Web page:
HOMILY – 7th Sunday [A] 2017             [1Cor. 3:16-23]

Holiness comes before perfection!  That’s an important statement.  We don’t label ourselves as “holy” because we know we’re not perfect and we equate holiness with perfection.   That’s so wrong!  People are not declared saints because they were perfect but because they took their “holiness” seriously and enabled it to shape their lives for the good of others as well as themselves.

In our first reading we hear Moses being told to be holy, just as God is holy, and we hear this echoed in the gospel words of Jesus: Be perfect as your heavenly Father is perfect.  And there’s St Paul asking us to realise we are God’s temple!  Each reading carries a central guideline to help us reach our potential – to be perfectly holy – and that guideline aims to eliminate hatred and vengeance from our way of living, to be generous in the gift of our time and our possessions: to live, loving our neighbour as ourselves.

None of us gets anywhere wishing our life was somewhere else.  When you do that you end up stuck, disappointed and frustrated.  Everything that happens, happens NOW.  The past and the future have nothing concrete to offer – just memories and hopes!  Holiness works much the same.  A temptation is not only to want to be somewhere else, but to be someone else!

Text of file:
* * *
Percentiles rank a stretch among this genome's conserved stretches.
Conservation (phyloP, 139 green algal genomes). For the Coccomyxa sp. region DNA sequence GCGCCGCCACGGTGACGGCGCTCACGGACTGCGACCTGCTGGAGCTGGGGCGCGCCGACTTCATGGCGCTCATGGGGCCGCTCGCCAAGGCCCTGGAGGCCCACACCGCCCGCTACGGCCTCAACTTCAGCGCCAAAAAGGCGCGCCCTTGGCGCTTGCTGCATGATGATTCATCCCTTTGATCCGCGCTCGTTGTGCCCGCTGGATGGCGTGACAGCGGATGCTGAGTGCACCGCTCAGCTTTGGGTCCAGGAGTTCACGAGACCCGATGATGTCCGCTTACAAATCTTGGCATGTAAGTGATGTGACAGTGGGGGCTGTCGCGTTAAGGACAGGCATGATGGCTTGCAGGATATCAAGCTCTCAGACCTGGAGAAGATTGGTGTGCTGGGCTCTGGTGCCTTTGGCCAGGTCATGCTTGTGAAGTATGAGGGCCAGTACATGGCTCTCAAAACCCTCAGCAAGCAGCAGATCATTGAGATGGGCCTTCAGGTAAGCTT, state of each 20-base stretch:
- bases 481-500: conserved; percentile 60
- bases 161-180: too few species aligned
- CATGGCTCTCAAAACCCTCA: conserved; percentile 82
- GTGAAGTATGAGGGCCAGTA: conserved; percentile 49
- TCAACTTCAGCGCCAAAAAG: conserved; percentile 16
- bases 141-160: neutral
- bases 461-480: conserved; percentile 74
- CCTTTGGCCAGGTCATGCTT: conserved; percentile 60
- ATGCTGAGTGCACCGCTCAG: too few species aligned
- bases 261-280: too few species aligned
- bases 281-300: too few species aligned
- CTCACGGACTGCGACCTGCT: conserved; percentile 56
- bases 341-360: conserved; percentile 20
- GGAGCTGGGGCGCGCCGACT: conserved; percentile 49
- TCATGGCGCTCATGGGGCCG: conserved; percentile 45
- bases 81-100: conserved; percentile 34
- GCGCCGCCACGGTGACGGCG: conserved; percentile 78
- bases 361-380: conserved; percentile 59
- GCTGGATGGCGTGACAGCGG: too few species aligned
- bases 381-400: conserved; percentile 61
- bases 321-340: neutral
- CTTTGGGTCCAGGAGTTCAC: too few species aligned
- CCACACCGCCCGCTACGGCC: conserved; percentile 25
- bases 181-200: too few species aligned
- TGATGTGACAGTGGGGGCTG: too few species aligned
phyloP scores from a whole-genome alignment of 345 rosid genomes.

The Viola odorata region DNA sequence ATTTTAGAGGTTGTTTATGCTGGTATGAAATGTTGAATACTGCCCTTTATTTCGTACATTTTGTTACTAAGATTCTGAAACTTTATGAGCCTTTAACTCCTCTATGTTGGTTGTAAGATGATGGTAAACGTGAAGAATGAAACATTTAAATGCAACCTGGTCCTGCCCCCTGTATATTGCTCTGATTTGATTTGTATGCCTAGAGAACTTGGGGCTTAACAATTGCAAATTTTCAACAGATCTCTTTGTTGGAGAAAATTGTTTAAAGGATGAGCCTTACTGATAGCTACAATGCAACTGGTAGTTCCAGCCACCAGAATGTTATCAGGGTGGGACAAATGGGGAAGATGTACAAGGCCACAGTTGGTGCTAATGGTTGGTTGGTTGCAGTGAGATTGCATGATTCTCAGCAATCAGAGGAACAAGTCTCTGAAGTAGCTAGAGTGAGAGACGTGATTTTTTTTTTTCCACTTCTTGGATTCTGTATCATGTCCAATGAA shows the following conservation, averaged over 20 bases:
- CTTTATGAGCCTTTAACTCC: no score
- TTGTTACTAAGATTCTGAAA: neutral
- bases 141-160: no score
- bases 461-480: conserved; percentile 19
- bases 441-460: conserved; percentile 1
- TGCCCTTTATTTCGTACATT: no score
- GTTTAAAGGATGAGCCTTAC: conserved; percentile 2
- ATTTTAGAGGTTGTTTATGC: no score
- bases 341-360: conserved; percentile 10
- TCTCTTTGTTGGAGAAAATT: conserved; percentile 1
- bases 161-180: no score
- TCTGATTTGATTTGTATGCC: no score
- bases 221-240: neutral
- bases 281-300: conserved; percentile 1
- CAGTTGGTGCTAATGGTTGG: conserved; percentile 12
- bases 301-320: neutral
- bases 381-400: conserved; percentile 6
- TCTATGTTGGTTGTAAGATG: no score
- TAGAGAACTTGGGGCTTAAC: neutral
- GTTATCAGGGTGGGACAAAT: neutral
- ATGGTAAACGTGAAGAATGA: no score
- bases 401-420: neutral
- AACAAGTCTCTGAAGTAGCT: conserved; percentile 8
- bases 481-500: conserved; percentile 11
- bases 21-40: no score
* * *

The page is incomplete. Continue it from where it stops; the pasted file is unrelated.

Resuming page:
Advertisers play on this weakness.

They recognise that we often worry about not being as rich or as famous or as popular or as generous as others we know.  They tell us their products can change all that!

Jean Vanier – the Canadian who spent his life working with the disabled – pointed out that this kind of wishful thinking quickly turns to guilt, shame or jealousy – all of which are in opposition to holiness.  He writes, It is very important to realise that our vocation is hidden in where we are and who we are….We will never find our vocations by trying to figure out whether we are better or worse than others.  We are good enough to do what we are called to do.  We should spend our energy discerning our gifts, finding the treasure hidden in where we are and who we are.

Pope Francis, writing last year about the family, following the 2015 Rome Synod, catches this theme very well.  He writes, in the document, Amoris Laetitia – the Joy of Love, “No family drops down from heaven perfectly formed; families need constantly to grow and mature in the ability to love.” [par.325].

Our parish has taken up Pope Francis’ work and produced a book of prayers for families and individuals, to show the ordinariness of holiness!  There may not be any saints among us, but there IS holiness.

We have parishioners speaking about this publication at Masses today – if you are reading this online you can still learn about the book and view some of its contents through the parish website (this website): www.mcshwellington.org